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As told in their own words

Sumner County


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Pioneer Experiences as told by Mrs. Katie E. Rucker of Mulvane - Kan. (Katie E. Rucker was Katie E. Austin Rucker, mother of Betty A. Rucker Woodward, mother of Robert M. Woodward)

I was given a handwritten letter by a worker at our public library; the letter was found inside a book of biographies of Kansas Women.
Elaine Nall Bay
Rains County, Texas

On Sept. 18 - 1872 my father and mother J.D. Austin, three sisters and two brothers one team and covered wagon and four milk cows started from Oregon, Ogle County Ills for Kansas.

We stopped over in Oskaloosa Iowa nearly two weeks to rest the team and cows and get cleaned up as we did not expect to make any more visits.  We arrived at a point on the Sumner Cowley County line road at a claim house built by a man by the name of Randall and close to and just across the road from the James T. Chenoweth's farm.  That was on Sunday Nov. 1st and on Dec. 24th we moved into our own house which was situated on the S.W. 1/4 of Sec. 36 - Twp 30 S.R. 2 East.  Our house was 16x20 feet and every foot of it was fine lumber, and it seemed to us all the lovliest place on earth.  We had been living in a warped, twisted cottonwood house 14x16 with an uncles family of ten and we were eight.  You can imagine how crowded we were.  The weather turned very cold and everyone of us had frosted feet as the cracks in the floor were so wide if we dropped anything it went out of sight and after we all had moved they took up some of the boards and found our knives, forks, spoons, stove hooks, pie tins and many things we had mourned as lost, and we greeted them joyfully as long lost friends.  Father traded our wagon bows and cover for hay and corn from a man that had made up his mind to go back east to Gods country and leave droughty Kansas forever.  Our tent and poles and some other things were exchanged for a cook stove and a few other necessary things.  Father dug an embankment barn covered it with poles and hay, made a corn crib pig pen chicken house out of hackberry wood that grew along the creek.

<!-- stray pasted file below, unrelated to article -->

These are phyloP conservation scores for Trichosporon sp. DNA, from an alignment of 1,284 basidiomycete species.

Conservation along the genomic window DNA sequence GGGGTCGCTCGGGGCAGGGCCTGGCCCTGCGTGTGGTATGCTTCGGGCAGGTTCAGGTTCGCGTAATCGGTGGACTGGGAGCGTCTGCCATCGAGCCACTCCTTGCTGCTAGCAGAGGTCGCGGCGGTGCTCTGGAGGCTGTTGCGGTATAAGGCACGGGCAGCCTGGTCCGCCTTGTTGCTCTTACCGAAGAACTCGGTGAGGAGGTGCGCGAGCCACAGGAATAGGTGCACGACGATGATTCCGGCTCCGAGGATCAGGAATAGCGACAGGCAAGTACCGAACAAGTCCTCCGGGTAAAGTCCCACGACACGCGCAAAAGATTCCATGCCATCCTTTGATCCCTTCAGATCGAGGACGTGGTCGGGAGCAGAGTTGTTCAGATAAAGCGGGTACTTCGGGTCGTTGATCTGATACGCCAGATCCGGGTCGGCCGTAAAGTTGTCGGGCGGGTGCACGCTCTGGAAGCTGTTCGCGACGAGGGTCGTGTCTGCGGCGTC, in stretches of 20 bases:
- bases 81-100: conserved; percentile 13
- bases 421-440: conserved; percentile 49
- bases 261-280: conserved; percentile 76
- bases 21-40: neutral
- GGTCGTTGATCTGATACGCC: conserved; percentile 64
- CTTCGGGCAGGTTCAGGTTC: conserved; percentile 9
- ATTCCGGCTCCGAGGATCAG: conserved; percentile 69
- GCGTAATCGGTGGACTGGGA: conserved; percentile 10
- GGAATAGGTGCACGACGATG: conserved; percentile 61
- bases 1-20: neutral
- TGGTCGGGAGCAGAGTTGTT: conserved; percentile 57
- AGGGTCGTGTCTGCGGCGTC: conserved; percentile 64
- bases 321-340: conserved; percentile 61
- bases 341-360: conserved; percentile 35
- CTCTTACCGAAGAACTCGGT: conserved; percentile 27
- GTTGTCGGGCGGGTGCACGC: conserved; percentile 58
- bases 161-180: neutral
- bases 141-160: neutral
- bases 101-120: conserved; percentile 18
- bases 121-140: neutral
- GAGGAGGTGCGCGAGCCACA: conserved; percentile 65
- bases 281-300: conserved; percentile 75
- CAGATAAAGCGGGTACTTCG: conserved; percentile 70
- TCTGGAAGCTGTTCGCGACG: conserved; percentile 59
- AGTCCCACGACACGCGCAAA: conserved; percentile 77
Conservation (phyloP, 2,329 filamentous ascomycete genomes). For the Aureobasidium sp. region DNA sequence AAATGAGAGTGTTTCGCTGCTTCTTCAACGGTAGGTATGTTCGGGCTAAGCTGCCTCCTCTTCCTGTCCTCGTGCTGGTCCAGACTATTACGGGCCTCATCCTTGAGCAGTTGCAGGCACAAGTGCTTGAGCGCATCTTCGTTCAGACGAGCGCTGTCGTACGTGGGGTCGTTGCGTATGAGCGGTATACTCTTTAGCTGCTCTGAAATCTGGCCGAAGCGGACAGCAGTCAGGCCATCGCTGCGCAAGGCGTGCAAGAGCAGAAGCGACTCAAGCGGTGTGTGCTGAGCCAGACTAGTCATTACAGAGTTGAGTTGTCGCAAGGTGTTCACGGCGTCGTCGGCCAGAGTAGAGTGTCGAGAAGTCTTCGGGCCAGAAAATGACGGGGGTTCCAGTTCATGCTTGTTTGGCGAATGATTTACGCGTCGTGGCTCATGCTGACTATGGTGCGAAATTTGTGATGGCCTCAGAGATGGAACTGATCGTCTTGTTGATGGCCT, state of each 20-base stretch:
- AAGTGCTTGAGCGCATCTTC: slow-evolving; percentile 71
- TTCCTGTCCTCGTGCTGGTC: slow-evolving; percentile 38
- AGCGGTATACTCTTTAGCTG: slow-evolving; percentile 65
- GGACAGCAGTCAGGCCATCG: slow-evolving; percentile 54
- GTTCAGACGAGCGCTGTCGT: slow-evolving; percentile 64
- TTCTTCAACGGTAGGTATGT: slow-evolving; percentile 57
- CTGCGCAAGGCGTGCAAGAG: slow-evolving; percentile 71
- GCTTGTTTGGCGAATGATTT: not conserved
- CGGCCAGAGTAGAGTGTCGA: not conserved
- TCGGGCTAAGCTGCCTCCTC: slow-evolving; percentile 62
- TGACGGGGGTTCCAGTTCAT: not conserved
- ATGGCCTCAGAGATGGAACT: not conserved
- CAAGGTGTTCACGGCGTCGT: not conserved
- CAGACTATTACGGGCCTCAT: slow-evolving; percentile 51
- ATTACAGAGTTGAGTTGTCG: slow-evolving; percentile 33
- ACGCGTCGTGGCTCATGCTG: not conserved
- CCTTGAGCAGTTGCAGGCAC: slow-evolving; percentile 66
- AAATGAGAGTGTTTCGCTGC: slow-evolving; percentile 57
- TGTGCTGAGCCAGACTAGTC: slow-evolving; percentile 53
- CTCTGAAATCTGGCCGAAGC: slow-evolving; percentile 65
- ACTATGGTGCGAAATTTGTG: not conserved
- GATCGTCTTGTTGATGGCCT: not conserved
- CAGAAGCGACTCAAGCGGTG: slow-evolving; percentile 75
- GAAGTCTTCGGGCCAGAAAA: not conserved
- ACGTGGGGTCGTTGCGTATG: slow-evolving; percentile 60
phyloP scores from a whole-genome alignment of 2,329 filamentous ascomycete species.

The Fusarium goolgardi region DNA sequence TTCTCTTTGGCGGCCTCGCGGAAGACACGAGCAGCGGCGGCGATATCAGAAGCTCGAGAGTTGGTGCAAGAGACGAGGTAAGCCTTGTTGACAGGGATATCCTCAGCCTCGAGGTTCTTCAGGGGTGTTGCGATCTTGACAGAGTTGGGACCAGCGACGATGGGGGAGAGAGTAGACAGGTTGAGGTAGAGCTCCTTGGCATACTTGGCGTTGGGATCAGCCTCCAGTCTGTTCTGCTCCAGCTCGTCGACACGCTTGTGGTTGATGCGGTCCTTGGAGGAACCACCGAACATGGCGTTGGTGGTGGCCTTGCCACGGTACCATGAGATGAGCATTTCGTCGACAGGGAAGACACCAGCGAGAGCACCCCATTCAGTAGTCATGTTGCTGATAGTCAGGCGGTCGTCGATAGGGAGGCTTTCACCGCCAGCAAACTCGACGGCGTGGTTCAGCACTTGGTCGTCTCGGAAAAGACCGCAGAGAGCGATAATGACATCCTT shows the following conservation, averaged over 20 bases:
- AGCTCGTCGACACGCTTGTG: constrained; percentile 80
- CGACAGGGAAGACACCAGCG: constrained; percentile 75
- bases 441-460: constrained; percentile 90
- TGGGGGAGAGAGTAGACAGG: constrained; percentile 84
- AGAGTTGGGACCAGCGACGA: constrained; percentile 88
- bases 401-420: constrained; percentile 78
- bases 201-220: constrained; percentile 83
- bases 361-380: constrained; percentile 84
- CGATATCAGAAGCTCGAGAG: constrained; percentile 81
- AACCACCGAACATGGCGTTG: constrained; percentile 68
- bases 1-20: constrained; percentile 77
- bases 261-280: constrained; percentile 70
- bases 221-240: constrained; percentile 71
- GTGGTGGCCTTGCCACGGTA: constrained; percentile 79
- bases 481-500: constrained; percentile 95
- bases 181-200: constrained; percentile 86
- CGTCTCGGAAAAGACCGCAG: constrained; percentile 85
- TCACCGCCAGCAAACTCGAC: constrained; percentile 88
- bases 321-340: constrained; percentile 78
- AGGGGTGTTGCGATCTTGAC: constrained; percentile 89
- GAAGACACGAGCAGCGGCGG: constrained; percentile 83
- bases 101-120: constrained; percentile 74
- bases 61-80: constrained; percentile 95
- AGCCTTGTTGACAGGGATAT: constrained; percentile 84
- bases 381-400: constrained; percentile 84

He had plowed a large square of land and burned it off before he hauled the lumber from Wichita to build the house it was boxed and the cracks battened and a good shingle roof.  On March 11th 1873 there seemed to be a haze like Indian summer, hardly any breeze almost too warm for comfort, about 4: oclock father told my brother Charlie to hitch up and go after a barrel of water, we hauled our water a full mile and father thought it might be going to storm.  He had not gone far when the wind changed to the north and then we could see the flames leaping higher and higher as the wind drove it before it.  Then clouds of black smoke began to roll up and hide the flames when it came over the last high ground it looked like a solid wall of fire.  We had poured all the water we had in buckets got all the old sacks and had them wet and when that head fire came racing across the stubble and the corn stalks where the cows had been fed caught fire and blowed clear over all the fire guards, we ran from one thing to another beating out the flames, it lasted only a few minutes, we untied the cows and saw them going ahead of the fire as wild as deer, when the stable and hay caught we could do no more, but my mother risked her life when she ran into that place and untied the calf and dragged it into a safe place.  The main fire was miles away but there was plenty to do for an hour or two as it seemed as if the whole world was going up in smoke.  The house was safe but everything in the shape of feed was gone all the extra harness, ropes, tools, boxes and the many things put in the stable for shelter were in ashes or ruined.  When my brother came home with the water he looked scared and white he could not tell whether we were alive or not and we were as anxious about him

Gold Bar

Last update: Sunday, March 23, 2003 00:11:00

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